Microsoft Professional Program Artificial Intelligence

Building on the momentum† of completing the Data Science track of the Microsoft
Professional Program
, and inspired by the amazing season 2 of Westworld, I have now also completed the Artificial Intelligence track, Microsoft’s internal AI course just opened to the public. This combines theory with Python programming (no R option this time sadly) for deep learning (DL) and reinforcement learning (RL), leading up to a Capstone project, which I completed with Keras and CNTK, scoring 100% this time. Of the 4 available optional courses, I chose Natural Language Processing. The track also includes a course on the ethical implications of AI/machine learning/data science, something that should be mandatory for the employees of certain companies…

Screen Shot 2018-08-08 at 07.24.42

I had had some exposure to neural nets earlier but this was my first encounter with RL, and that was easily my favourite and the most rewarding part, and definitely something I want to explore further, with tools like OpenAI Gym.  A fair amount of independent reading is needed to answer the assessment questions in this and the other more advanced courses; obviously I was not looking to be spoon-fed but it would have been better for it to be self-contained. Rumsfeld’s Theory applies here; if you don’t know what you don’t know, how can you assess the validity or currency of an external source? Such as what has changed in Sutton & Barto between the 1st edition (1998) and the 2nd (October 2018, so not actually published yet!) , and which one was the person who set the assessment questions reading? Many students raised this concern in the forum and the edX proctor said they were taking the feedback on board so perhaps by the time any readers of this blog come to it, it will be improved.  The NLP course was particularly bad for this, I wonder if something was missed when MS reworked them for an external audience? So frustrating when it is such an interesting subject!

Obviously there is not the depth of theory in these relatively short courses to do academic research in the field of AI. Each of the later courses  (7-9) takes a few weeks but to go fully in depth would take a year or more. But there is certainly enough to understand how the relevant maths corresponds to and interacts with the moving parts, and to confidently identify situations or problems DL and RL could be applied to, and to subsequently implement and operationalize a solution with open source tooling, Azure, or both. Overall I am pretty happy with the experience. I learnt an awful lot, and have plenty of avenues in addition to RL mentioned previously to go on exploring, and have picked up both a long term foundation and some skills that are immediately useful in the short term. Understanding the maths is so important to be able to develop intuition, and is an investment that will continue to pay off even as the technologies change. Working on this part time over several months, I am very conscious that a lot of this stuff is quite “use it or lose it”‘ so I will need to maintain the momentum and internalize it all properly. For my next course I think I’ll do Neuronal Dynamics or maybe something purely practical.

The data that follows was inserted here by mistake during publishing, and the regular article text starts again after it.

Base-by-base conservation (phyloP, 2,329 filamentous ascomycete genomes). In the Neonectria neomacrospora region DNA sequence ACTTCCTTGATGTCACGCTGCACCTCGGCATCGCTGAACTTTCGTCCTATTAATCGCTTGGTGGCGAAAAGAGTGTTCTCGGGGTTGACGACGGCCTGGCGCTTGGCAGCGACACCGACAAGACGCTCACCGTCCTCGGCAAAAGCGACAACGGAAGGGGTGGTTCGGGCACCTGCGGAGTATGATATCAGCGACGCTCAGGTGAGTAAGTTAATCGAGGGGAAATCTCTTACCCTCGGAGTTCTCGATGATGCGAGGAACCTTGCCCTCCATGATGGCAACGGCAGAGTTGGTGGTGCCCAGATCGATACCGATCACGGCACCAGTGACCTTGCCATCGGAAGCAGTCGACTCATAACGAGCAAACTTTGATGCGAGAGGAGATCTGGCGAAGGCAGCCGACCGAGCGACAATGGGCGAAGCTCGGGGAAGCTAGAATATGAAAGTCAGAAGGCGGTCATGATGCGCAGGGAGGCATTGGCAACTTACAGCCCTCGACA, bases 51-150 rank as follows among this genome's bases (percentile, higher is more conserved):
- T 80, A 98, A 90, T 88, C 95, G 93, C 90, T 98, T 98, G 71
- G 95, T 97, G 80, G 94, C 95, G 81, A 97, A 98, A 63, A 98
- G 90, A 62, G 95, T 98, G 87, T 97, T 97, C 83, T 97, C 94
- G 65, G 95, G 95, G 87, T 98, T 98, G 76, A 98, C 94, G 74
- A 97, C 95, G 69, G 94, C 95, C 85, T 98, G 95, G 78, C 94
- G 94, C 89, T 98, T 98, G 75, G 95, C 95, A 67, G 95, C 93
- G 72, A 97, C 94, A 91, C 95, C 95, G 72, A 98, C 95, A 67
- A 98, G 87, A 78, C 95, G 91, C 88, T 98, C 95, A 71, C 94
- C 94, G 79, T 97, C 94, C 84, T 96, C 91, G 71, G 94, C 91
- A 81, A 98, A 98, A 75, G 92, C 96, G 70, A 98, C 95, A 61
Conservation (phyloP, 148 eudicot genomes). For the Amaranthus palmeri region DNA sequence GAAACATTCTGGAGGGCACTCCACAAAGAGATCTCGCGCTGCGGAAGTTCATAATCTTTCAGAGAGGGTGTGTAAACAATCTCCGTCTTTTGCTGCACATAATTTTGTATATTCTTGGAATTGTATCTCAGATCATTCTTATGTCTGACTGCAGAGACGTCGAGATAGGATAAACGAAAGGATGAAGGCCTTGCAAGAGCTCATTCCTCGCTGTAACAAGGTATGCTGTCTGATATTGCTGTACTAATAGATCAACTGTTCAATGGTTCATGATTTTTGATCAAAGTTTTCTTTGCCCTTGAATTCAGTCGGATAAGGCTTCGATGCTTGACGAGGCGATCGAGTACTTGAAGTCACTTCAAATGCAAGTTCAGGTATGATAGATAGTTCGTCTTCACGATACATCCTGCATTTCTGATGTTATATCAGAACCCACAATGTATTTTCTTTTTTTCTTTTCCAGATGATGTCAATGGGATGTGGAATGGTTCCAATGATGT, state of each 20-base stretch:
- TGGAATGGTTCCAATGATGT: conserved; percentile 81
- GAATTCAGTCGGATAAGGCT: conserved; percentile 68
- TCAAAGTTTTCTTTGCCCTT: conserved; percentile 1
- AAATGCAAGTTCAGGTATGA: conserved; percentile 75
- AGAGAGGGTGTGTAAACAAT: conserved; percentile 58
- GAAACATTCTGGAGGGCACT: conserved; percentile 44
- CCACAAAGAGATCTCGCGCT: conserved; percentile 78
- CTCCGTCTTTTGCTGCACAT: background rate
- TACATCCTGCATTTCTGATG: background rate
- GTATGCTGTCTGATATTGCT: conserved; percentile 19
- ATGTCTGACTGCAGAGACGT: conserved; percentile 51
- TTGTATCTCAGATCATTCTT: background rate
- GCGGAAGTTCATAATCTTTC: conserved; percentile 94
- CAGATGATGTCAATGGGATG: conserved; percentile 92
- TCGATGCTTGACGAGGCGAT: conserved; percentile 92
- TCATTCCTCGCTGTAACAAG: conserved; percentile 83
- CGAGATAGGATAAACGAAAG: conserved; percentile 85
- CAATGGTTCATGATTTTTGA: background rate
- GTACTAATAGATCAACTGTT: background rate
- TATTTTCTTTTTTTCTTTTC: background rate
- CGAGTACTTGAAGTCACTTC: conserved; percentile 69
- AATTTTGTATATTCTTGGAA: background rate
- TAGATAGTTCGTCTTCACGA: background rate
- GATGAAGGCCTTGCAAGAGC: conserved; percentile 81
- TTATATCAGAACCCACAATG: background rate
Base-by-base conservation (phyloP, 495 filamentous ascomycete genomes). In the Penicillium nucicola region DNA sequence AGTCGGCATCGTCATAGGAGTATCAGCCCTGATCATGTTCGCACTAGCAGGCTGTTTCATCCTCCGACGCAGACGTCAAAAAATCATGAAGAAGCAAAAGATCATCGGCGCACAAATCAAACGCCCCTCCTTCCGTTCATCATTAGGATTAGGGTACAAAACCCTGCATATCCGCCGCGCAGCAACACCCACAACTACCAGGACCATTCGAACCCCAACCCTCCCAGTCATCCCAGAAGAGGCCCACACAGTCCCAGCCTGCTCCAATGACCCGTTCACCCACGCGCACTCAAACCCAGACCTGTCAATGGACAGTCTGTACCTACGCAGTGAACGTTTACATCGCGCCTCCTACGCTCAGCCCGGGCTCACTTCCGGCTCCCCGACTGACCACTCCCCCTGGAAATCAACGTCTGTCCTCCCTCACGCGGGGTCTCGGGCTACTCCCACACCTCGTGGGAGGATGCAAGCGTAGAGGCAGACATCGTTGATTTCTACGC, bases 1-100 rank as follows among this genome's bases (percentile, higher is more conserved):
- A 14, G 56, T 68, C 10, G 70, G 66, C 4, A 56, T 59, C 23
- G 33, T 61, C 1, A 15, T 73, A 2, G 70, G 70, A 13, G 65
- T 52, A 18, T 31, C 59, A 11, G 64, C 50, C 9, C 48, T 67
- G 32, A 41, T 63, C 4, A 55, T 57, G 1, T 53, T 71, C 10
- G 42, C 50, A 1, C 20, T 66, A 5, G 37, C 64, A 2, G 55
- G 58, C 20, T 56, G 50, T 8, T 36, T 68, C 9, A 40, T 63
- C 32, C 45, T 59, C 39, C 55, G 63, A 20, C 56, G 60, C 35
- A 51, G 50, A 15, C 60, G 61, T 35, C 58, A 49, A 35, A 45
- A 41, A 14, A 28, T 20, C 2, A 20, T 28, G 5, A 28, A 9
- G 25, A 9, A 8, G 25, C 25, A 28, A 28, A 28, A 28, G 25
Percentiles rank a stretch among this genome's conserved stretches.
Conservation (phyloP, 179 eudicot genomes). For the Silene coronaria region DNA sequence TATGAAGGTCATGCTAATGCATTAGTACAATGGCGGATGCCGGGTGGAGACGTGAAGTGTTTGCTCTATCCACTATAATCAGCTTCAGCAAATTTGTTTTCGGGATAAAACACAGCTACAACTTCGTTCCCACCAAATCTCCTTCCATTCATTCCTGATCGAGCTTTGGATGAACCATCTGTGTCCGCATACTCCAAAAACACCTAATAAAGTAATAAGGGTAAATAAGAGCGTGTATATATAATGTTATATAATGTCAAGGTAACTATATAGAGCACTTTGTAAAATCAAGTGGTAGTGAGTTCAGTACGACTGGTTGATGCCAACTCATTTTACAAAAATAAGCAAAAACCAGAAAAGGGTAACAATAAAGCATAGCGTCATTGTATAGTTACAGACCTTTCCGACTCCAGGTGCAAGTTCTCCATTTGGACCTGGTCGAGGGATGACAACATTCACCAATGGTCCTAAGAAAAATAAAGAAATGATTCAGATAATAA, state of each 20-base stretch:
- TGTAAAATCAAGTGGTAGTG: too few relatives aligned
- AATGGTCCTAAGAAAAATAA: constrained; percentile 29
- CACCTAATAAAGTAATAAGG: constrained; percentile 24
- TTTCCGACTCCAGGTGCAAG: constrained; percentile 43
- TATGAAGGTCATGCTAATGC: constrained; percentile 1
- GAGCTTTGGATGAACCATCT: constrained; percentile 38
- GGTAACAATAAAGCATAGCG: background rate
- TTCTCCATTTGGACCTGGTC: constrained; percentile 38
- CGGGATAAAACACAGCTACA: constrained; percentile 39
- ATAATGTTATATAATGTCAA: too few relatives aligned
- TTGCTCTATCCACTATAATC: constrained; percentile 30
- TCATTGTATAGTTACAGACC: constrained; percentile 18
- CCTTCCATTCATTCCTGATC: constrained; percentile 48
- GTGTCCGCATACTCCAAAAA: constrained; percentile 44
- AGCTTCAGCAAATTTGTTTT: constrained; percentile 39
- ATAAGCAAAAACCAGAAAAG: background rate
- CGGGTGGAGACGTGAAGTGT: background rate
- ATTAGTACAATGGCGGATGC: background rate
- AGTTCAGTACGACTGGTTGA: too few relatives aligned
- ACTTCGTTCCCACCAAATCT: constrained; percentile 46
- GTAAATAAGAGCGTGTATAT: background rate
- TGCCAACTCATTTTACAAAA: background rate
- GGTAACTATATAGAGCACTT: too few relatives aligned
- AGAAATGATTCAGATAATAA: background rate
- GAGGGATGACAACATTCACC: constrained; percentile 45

Oh, and I previously mentioned that I had finally upgraded my late-2008 Macbook Pro to a Surface Laptop. The lack of a discrete GPU‡ on this particular model means that the final computation for the Capstone took about an hour to complete… On a NC6 instance in Azure I am seeing speedups of 4-10× on the K80, which is actually less than I had expected, but still pretty good and I expect the gap would open up with larger datasets. I think I will stick with renting a GPU instance for now, until my Azure bill indicates its time to invest in a desktop PC with a 1080, I’m just not sure that it makes sense on a laptop. Extensive use is made in these courses of Jupyter Notebook, which when running locally is pretty clunky compared to the MathCAD I remember using as a Mech Eng undergrad in the ’90’s, but there is no denying that Azure Notebooks is very convenient, and it’s free!

 

It begins with the birth of a new people, and the choices they’ll have to make and the people they will decide to become.

Did I mention that I am obsessed with Westworld?


† A 3-course overlap/headstart!

PlaidML is nearly 2x as fast as CNTK on the same processor with integrated GPU, but less accuracy in my experiments so you need more epochs anyway, it depends where the lines cross for your specific hardware and workload.

About Gaius

Jus' a good ol' boy, never meanin' no harm
This entry was posted in AI, azure, C++, Cloud, data science, edx, Microsoft, Python, R and tagged , , , , , , , , , , . Bookmark the permalink.

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